A cookbook, a children’s book about global warming, and a classic parable of environmentalism were among the books that took honors at the 2008 Green Prizes for Sustainable Literature, presented October 4 at the Santa Monica Main Library.
The Green Prizes, in their second year of presentation, were created by a partnership of the Santa Monica Library and the Santa Monica Office of Sustainability and the Environment. Introducing the awards, Shannon Perry spoke of the library as “a really important part of a sustainable community” and described the features that contributed to the Main Library’s LEED Gold certification.
From 50 submissions, a committee of sustainability experts and library employees chose the following books:
Adult Nonfiction: Blessed Unrest: How the Largest Movement in the World Came into Being and No One Saw It Coming, by Paul Hawken (Viking Press). Hawken’s book examines the rise of environmental and social justice movements around the world.
Adult Reference: The Virtuous Consumer: Your Essential Shopping Guide for a Better, Kinder, Healthier World, by Leslie Garrett (New World Press). This book by a syndicated columnist provides answers to commonly asked questions about environmental shopping.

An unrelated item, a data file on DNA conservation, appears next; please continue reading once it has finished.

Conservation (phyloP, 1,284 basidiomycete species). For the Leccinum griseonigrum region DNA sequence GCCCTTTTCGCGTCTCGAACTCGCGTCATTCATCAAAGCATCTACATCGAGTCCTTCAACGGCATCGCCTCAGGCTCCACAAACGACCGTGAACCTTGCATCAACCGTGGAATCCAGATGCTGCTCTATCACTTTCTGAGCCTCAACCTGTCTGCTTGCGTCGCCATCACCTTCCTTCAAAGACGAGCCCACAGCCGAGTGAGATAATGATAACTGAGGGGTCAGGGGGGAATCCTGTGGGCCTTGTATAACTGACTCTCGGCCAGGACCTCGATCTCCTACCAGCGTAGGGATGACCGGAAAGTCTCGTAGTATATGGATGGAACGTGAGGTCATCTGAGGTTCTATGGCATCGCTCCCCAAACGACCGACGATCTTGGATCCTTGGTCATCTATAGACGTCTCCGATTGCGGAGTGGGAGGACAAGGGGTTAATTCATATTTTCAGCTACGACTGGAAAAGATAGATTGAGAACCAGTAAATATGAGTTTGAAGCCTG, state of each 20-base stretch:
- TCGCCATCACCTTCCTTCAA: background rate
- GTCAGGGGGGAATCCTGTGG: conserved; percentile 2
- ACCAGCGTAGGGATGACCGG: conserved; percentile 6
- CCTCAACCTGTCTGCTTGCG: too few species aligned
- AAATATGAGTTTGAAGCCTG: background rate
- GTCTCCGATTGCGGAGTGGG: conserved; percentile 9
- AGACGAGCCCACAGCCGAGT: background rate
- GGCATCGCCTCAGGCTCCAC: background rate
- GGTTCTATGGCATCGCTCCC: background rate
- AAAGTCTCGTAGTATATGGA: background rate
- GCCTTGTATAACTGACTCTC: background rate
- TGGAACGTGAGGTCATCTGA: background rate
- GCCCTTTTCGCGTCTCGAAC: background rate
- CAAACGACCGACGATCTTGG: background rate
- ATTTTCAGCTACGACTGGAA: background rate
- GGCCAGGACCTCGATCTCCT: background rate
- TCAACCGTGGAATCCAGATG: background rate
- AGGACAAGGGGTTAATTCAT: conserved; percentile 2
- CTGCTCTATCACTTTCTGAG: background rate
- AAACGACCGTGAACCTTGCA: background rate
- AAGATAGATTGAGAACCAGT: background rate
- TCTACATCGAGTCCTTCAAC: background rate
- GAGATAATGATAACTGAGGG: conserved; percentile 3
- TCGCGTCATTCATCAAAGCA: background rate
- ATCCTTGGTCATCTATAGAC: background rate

Adult Honorable Mention: Animal, Vegetable, Mineral: A Year of Food Life, by Barbara Kingsolver (Harper Perennial). Author Kingsolver describes her family’s experiments with living only on food raised in their own environment.
Youth Nonfiction: One Well: The Story of Water on Earth, by Rochelle Strauss (Kids Can Press). A youngsters’ guide to the ways water is used and how kids can help protect our most basic resource.
Youth Picture Book: On Meadowview Street, by Henry Cole Greenwillow). Words and pictures tell the story of a girl whose new home contains a back yard that she nurtures into a real meadow.
Youth Honorable Mention: Winston of Churchill, by Jean Davies Okimoto, illustrated by Jeremiah Trammell (Sasquatch). A brave polar bear rallies other bears in the fight against global warming that is destroying their Arctic home.
Adult Local Impact: The Santa Monica Farmers’ Market Cookbook, by Amelia Saltsman (Blenheim Press). This cookbook, based on ingredients available at our local farmers’ markets, is indeed home-grown. Saltsman, who was present to pick up her recyclable glass trophy, told the audience that she wrote the book in the Main Library, sitting near the cookbook section. “I’d get interrupted by the announcements of the tour for the new library.” She also self-published her book (her imprint, Blenheim, is her favorite apricot).
Youth Local Impact: The Down-to-Earth Guide to Global Warming, by Laurie David and Cambria Gordon (Orchard Books). The producer of An Inconvenient Truth and her co-writer present a guide to reducing child-sized carbon footprints.
A special Pioneer Award was given to Theodore Seuss Geisel’s (Dr. Seuss) 1971 book The Lorax, a parable in which a greedy, short-sighted business-grinch destroys a vast forest of trees in order to use part of the trees for the manufacture of “thneeds.”